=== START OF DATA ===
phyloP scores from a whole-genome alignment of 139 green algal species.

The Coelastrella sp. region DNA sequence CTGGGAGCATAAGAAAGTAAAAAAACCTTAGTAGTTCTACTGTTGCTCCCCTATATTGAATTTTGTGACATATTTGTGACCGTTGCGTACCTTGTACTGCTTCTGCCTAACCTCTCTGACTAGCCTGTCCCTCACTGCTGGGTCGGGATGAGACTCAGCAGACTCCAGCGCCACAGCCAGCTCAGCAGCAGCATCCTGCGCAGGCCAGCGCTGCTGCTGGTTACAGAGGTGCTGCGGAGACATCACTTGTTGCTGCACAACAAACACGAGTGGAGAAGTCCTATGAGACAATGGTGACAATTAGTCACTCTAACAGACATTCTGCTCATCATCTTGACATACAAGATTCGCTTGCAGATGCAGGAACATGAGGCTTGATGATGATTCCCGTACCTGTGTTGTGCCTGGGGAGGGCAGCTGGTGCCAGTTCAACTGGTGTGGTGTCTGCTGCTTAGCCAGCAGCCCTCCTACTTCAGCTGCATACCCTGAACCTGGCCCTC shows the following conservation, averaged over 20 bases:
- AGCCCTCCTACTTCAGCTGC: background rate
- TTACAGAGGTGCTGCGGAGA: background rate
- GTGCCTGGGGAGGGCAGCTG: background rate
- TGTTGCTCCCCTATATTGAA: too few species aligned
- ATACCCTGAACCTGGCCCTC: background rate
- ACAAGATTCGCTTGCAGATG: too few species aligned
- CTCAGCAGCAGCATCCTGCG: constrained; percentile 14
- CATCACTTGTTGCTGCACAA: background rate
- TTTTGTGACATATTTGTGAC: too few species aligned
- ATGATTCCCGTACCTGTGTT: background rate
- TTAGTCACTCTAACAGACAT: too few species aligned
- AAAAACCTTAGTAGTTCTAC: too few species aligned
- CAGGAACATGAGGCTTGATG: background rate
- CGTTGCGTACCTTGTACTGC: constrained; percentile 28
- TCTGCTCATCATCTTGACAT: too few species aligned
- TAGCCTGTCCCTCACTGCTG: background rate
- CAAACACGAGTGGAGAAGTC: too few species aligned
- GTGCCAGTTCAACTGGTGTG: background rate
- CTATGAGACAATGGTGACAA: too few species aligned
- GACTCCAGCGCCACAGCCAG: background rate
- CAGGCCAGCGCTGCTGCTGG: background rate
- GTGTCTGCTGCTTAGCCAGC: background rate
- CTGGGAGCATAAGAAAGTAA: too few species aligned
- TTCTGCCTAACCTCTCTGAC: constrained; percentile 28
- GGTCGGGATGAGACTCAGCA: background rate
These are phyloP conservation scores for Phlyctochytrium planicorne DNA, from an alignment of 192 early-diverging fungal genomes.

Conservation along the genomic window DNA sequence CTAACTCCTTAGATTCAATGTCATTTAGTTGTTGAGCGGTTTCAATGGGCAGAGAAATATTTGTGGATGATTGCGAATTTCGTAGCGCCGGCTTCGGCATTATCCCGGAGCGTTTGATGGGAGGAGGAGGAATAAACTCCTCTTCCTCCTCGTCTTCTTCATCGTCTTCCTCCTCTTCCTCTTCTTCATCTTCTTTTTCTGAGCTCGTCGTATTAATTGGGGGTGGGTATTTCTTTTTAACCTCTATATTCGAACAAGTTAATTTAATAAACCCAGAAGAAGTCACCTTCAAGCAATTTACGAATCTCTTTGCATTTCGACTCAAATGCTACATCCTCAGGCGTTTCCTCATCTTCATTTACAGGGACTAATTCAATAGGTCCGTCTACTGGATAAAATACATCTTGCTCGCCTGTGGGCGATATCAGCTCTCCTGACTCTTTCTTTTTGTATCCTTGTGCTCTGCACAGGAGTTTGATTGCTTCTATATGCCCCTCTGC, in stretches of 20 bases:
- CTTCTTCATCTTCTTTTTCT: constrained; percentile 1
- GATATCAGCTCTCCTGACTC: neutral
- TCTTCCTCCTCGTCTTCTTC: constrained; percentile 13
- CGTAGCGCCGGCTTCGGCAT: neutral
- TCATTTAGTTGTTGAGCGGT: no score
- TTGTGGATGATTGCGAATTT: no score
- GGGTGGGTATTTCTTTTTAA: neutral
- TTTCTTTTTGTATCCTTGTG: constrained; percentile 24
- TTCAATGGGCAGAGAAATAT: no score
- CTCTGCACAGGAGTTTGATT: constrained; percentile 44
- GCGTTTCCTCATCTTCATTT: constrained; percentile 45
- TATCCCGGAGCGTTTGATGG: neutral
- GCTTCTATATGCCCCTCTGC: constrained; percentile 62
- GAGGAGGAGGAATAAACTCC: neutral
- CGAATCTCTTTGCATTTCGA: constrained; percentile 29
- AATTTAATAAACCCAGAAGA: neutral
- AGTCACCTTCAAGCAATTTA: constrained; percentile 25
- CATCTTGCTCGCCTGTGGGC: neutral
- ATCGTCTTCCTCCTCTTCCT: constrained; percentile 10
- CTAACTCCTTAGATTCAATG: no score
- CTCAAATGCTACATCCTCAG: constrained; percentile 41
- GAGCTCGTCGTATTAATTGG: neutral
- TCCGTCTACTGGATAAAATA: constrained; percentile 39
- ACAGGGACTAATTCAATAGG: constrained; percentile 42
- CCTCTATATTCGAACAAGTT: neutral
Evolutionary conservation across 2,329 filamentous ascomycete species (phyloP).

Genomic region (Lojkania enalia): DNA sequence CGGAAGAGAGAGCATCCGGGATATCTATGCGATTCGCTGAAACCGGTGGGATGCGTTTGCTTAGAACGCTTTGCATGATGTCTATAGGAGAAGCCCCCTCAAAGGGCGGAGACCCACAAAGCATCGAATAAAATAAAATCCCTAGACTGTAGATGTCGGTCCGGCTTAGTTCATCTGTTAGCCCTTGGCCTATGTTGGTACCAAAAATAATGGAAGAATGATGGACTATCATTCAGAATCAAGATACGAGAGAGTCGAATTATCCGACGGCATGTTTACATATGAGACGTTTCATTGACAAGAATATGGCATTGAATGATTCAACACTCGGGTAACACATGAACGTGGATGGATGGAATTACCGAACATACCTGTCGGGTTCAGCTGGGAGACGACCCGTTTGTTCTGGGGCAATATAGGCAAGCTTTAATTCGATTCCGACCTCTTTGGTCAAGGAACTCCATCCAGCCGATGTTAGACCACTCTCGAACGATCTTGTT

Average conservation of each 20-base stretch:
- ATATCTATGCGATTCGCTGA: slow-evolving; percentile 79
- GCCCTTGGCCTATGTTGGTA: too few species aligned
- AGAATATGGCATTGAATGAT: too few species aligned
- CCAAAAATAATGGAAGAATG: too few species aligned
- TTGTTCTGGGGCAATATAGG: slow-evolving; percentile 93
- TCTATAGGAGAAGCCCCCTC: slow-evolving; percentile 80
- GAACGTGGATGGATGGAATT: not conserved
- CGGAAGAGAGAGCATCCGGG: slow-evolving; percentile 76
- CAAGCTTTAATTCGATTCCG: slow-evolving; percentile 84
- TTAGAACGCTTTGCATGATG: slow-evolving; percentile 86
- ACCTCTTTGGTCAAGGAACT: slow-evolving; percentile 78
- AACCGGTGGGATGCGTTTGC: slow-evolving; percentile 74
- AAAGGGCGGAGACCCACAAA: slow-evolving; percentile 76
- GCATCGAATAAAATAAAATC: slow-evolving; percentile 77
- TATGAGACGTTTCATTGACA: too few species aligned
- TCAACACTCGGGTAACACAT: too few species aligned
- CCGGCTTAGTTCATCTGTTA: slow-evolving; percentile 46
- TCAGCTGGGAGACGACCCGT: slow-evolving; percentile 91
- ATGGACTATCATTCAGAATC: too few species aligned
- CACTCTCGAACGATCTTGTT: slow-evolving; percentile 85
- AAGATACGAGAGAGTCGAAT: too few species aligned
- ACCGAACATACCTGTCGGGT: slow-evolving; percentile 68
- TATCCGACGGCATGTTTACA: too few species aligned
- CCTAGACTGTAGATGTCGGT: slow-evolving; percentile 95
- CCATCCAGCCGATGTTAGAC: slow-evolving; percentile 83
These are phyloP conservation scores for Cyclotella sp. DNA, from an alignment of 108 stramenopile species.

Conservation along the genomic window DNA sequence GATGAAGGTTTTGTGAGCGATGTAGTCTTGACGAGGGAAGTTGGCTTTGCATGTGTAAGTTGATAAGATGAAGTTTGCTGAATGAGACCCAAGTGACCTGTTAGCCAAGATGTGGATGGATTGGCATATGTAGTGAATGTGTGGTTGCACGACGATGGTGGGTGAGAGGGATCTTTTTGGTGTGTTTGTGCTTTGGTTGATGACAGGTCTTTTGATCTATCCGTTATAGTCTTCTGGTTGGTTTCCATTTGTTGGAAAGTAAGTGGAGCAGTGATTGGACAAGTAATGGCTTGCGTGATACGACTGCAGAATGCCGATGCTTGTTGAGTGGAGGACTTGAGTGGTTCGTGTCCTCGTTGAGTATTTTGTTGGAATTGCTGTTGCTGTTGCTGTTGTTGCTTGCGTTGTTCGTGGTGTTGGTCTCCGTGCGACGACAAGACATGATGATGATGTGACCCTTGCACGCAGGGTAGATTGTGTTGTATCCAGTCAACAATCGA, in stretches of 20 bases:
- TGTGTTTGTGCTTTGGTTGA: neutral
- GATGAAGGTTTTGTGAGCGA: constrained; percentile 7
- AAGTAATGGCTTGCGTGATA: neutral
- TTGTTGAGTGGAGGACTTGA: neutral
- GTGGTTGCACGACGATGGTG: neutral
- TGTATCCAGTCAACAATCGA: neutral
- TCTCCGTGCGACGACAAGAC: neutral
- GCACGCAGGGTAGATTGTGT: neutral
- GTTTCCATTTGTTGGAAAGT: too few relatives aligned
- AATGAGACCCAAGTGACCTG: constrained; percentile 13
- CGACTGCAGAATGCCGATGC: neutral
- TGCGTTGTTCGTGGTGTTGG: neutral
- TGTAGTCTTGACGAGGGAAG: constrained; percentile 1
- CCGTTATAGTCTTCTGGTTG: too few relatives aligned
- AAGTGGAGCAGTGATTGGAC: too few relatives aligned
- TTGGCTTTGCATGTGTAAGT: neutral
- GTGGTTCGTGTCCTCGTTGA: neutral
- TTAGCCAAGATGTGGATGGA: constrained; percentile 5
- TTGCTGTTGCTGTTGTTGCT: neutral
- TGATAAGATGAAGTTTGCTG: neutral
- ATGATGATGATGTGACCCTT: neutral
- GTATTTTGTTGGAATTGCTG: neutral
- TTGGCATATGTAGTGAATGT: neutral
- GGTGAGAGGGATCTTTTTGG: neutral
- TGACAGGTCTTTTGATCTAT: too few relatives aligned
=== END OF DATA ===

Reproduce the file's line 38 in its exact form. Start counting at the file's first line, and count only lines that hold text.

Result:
- TTCAATGGGCAGAGAAATAT: no score